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Commercial Department: Property TypeCast: May 2017

 

Property TypeCast

Retail rents get a boost from medical marijuana legalization

c_2017-05_PropertyTypecast_chartVoters in Florida, North Dakota and Arkansas in November 2016 voted to approve medical marijuana initiatives in their respective states. These are not the first states to have done so, and if current trends persist, they are not likely to be the last to legalize medical cannabis. 

How has medical marijuana legalization affected commercial real estate markets in these states?  Although medical cannabis legalization probably will not have a large direct impact on the multifamily sector, it may have a tangible impact on the retail market.

If, say, a storefront was occupied by a medical marijuana outlet, how would this affect neighboring stores? Would the new tenant drive traffic to a shopping center or keep people away? Would it increase or decrease the value of the real estate?

It is possible that medical marijuana outlets may affect retail real estate fundamentals, even if they aren’t directly co-located alongside other traditional retail tenants in typical neighborhood and community shopping centers. In and of itself, medical cannabis may drive demand for unused retail space (or warehouse/distribution space).

The test

To gauge the impact of medical cannabis on the retail market, we identified the states that had already enacted medical marijuana legislation and examined their respective real estate metrics before and after such legislation was approved. Specifically, we compared the two-year asking-rent growth rates in the years immediately following medical marijuana legalization in various metro areas to the two-year asking-rent growth rate of the U.S. as a whole during that same two-year period. 

To consider the broadest set of metros with enough time to analyze two-year rent growth patterns, we chose those metros for which we collect retail-rent data in states that have legalized medical marijuana up to 2014. This yielded 17 metros across 12 states. Of the 17 metros examined, 12 outperformed the U.S. mark for the two-year period reviewed — with nine of those markets posting two-year retail rent-growth rates exceeding 3 percent.

The results

It could be argued that these metros already outperform the U.S. in terms of retail-rent growth, that the results could just be random luck and that the legislation had no impact. To determine whether these results were random, we compared differences across time. That is, we measured every metro’s two-year rent-growth rate against the U.S. rate from 2001 to 2016, and then we compared the average for all the periods to the rent gap in the two years following medical marijuana approval.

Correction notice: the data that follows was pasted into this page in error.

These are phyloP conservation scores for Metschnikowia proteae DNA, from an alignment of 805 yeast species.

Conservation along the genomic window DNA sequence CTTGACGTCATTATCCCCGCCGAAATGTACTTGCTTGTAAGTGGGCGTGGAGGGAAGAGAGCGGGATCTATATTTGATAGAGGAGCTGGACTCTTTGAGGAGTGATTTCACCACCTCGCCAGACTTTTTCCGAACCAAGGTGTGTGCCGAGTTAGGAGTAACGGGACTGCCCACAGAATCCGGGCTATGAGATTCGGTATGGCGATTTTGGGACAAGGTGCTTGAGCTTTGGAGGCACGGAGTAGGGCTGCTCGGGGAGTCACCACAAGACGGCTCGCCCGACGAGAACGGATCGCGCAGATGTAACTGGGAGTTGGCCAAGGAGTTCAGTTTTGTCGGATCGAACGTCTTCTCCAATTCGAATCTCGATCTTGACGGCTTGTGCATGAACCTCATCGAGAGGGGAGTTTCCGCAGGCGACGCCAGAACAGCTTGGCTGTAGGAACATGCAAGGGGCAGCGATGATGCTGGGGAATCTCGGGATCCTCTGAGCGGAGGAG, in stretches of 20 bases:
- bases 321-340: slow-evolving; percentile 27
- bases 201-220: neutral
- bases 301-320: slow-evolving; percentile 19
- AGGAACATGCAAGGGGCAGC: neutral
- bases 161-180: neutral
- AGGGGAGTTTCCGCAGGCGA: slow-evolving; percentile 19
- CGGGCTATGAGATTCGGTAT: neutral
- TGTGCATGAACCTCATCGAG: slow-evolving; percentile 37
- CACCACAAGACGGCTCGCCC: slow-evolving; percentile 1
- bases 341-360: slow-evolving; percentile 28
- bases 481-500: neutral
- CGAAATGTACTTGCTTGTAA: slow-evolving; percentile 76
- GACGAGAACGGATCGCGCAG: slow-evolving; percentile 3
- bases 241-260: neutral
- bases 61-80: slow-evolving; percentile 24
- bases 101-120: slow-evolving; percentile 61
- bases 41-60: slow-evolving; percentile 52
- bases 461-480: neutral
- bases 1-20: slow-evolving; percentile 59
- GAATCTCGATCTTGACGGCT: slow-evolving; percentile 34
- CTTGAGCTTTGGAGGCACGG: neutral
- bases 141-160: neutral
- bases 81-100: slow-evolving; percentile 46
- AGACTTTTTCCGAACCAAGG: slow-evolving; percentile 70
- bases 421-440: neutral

In the two-year period following medical cannabis legalization, retail rents in all 17 metros outperformed their average two-year U.S. rent differential by 1.02 percent. Does this mean that in the next two years we can expect larger-than-normal rent-growth rates for the retail sectors in Florida, Arkansas and North Dakota, which recently approved medical cannabis? That is not for us to say, nor is it the intention of this article, although the data would suggest that it is possible, keeping other factors equal.

There are many other economic, demographic, cultural and amenity-related factors that impact rents. Using rent data alone does not determine how attributable the legalization of medical marijuana was to these metros’ retail-rent growth. Still, this exercise offers suggestions about the potential effect of a growing cannabis industry on the demand for real estate.


 

Barbara Byrne Denham is an economist in the research and economics department at Reis Inc. She previously served as chief economist at Eastern Consolidated and is a Ph.D. candidate at New York University, where she has studied economics, monetary theory and game theory. Reach her at barbara.denham@reis.com. Evan Taback is an economic analyst in the research and economics department at Reis Inc. Reach him at evan.taback@reis.com.

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